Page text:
“And when the copy of King Artaxerxes’ letter was read before Rehum, and Shimshai the scribe, and their companions, they hurried to Jerusalem unto the Jews, and made them cease by force and power. Then the work of the house of God at Jerusalem ceased. So it ceased to the second year of the reign of Darius king of Persia” (verses 17-24).

The decree of Artaxerxes (Darius I) caused all construction in Jerusalem to cease, the work on the Temple as well as the work on the wall. As no further work was done until the second year of Darius, it is evident that he had received the letter from the Jews’ enemies in the first year of his reign, which was 521 BC.

Construction on the Temple and the wall was halted from 521 to 520 BC. In 520 BC, God inspired the prophets Haggai and Zechariah to stir up the people to finish rebuilding the Temple, and they set to work. Their opponents immediately reported to Darius that the Jews were again building in Jerusalem and were claiming that this work was authorized by Cyrus, king of Babylon. After a search of the archives in Babylon revealed the decree of Cyrus, Darius ordered the Jews’ enemies to cease from their opposition. The rebuilding of the Temple then proceeded without interruption.

Ezra records that the Temple was completed and dedicated on Adar 3 in the sixth year of Darius (Ezra 6:15), which was 515 BC. Adar was the twelfth and last month of the year. Thus the Temple was set up in time for the observance of Passover and the Feast of Unleavened Bread in the first month of the new year. This observance, recorded in Ezra 6:19-22, is followed by the account in Ezra seven of Ezra’s journey to Jerusalem. Note the words that begin verse one. “Now after these things, in the reign of Artaxerxes king of Persia, Ezra the priest the son of Seraiah, the son of Azariah, the son of Hilkiah…” (Ezra 7:1).

This phrase reveals the chronological sequence of events, but it does not indicate the length of time that passed between these events. In reading this passage, it might appear that a very short period of time elapsed between the events in this chapter and the preceding chapter. However, similar chapter breaks can be found in the book of Ezra where the events were separated by a number of years.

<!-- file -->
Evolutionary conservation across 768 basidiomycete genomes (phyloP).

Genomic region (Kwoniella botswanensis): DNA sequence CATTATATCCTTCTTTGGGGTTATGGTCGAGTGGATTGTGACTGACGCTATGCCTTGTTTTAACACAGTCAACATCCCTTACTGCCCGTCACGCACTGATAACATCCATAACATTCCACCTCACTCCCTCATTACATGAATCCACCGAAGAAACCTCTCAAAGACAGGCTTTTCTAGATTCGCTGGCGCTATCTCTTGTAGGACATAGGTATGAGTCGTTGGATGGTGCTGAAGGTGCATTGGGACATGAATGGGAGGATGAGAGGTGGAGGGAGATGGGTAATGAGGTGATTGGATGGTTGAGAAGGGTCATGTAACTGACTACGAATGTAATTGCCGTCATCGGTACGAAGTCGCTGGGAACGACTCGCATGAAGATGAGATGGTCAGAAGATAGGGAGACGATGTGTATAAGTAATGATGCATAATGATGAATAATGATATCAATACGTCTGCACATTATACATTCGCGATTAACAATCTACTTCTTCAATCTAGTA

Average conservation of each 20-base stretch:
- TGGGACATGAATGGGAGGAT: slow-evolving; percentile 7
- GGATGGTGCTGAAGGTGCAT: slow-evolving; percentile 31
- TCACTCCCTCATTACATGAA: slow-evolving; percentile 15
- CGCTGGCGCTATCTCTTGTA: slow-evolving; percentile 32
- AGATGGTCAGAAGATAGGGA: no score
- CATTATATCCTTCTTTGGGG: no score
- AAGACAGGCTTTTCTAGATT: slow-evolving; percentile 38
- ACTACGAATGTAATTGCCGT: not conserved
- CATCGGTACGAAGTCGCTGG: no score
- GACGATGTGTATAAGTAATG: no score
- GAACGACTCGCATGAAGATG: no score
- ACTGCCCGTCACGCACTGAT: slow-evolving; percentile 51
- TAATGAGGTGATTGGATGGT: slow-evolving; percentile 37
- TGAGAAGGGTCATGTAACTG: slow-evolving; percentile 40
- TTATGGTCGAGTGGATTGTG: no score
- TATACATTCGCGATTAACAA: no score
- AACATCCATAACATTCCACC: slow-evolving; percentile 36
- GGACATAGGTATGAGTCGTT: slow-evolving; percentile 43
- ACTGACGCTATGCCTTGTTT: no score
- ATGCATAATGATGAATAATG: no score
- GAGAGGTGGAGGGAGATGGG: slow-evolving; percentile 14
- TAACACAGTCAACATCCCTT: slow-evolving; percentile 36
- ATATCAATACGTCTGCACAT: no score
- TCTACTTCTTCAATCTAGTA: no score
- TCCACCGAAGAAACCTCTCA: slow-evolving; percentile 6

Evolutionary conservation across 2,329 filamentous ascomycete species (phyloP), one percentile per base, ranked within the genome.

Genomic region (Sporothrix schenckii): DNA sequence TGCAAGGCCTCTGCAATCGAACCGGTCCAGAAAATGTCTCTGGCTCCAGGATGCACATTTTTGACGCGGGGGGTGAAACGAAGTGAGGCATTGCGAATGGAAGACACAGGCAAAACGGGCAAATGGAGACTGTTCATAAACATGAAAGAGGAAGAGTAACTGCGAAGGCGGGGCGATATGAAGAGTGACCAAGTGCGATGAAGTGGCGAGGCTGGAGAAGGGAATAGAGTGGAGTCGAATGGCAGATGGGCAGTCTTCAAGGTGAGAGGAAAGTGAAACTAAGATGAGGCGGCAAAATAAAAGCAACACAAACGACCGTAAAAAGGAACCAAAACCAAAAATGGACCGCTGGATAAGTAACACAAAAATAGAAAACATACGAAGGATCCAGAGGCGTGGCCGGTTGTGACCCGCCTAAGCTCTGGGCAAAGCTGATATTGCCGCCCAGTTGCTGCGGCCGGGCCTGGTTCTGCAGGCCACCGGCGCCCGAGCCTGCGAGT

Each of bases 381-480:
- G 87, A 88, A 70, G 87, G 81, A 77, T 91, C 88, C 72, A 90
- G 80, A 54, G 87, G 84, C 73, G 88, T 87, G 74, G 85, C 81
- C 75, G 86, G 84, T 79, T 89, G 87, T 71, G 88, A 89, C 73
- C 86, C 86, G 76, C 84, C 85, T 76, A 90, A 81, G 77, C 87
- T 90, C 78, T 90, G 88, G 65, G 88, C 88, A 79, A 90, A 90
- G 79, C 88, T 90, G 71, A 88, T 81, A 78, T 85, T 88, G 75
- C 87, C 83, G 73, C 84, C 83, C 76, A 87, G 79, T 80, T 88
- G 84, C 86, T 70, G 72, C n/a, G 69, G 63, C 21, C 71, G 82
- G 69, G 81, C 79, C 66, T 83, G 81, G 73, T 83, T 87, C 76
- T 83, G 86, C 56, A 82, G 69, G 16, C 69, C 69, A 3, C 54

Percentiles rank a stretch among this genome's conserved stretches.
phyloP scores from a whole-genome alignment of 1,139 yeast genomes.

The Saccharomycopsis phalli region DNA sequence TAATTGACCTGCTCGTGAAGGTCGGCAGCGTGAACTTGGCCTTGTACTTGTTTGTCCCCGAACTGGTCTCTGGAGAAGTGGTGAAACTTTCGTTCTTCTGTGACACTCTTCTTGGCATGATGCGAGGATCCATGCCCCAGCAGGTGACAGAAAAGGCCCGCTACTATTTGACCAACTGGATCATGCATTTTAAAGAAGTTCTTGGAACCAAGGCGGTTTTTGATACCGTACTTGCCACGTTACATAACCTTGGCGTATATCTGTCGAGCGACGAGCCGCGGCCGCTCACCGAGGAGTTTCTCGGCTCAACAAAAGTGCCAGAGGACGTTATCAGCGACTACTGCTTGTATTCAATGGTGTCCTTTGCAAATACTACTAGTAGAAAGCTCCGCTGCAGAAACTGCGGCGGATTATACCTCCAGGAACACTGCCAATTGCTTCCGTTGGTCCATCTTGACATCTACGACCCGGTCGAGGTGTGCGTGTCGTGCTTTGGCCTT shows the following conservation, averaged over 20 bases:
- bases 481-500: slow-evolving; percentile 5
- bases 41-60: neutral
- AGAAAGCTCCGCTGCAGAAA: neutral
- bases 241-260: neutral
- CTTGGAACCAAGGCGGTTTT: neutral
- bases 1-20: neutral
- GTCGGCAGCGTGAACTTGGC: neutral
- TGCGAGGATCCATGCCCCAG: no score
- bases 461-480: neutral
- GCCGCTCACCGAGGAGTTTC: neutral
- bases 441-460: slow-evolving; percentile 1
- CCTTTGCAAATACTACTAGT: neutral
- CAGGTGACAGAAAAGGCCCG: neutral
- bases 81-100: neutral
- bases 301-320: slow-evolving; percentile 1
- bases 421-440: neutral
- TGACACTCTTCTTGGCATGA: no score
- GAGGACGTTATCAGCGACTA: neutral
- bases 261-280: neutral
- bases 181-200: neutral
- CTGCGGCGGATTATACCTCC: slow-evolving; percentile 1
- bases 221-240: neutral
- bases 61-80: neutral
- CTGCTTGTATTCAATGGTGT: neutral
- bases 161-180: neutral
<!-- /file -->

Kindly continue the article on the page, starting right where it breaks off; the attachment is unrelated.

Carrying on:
Some scholars propose that the Artaxerxes of Ezra seven was Darius I. If this were the case, Ezra would have arrived in Jerusalem a few months after the completion of the Temple. This timing might appear to be logical as he brought with him many priests and Levites to serve at the Temple and many vessels for the Temple service. However, dating Ezra’s arrival to the seventh year of Darius I is contradicted by the book of Nehemiah, which records that Ezra was in Jerusalem during the year that the wall of the city was dedicated (Neh. 12:27, 36). Nehemiah’s account of the building of the wall reveals that the Temple was in service before the wall was completed (Neh. 6:10-15). The Temple was finished in the sixth year of Artaxerxes (Darius I), but Nehemiah’s work on the wall did not begin until the twentieth year of Artaxerxes (Neh. 5:14). Since the building of the wall followed the restoration of the Temple, the earliest that the building of the wall could have begun is the twentieth year of Darius I. It is therefore not valid to interpret the seventh year of the Artaxerxes of Ezra seven as the seventh year of Darius I.

In order to determine the identity of the Artaxerxes who ruled Persia when Ezra made his journey to Jerusalem, we must first establish the chronology of the events in Nehemiah’s account. In his account, Nehemiah records that Ezra was present in Jerusalem for an observance of the fall festival season as well as for the dedication of the wall. The details Nehemiah provides in his account of those days make it possible to determine the period of time Ezra was in Jerusalem.

As we read Nehemiah’s account, it is important to understand that the books of Ezra and Nehemiah were originally one book. Although they are now separate books, some of the accounts in the two books are similar, giving different perspectives of the same events, as in the issue of intermarriage with foreigners. This similarity is most obvious in Ezra’s and Nehemiah’s accounts of the exiles who returned with Zerubbabel, as the wording in the two accounts is nearly identical. The fact that the two books record some of the same events is helpful in determining the order of events in Ezra’s and Nehemiah’s accounts.

Examining the Chronological Records in The Book of Nehemiah

The events that are recorded in the book of Nehemiah begin in the twentieth year of Artaxerxes (Neh. 1:1; 2:1). In that year, Nehemiah received a report that the wall of Jerusalem was still broken down, leaving the city open to attack. The exiles who had returned to the land of Judah were in great affliction (Neh. 1:2-3). Grieved by this news, Nehemiah set himself to fast and pray, supplicating God to show mercy to His people. In his prayers, Nehemiah also asked God to grant him favor in the eyes of the king as he requested permission to leave his duties in Persia and return to Jerusalem to rebuild the wall (verses 5-11).

God answered Nehemiah’s prayers and moved the king to appoint him governor of Judah and to grant him all the materials that were needed for rebuilding the wall (Neh. 2:6-8). Nehemiah traveled to Jerusalem in the company of the king’s guards and delivered the king’s authorization to the governors of the lands bordering Judah (verse 9). Before speaking to the inhabitants of Jerusalem and Judah, he surveyed every section of the wall of the city to assess the extent of the damage (verses 12-16).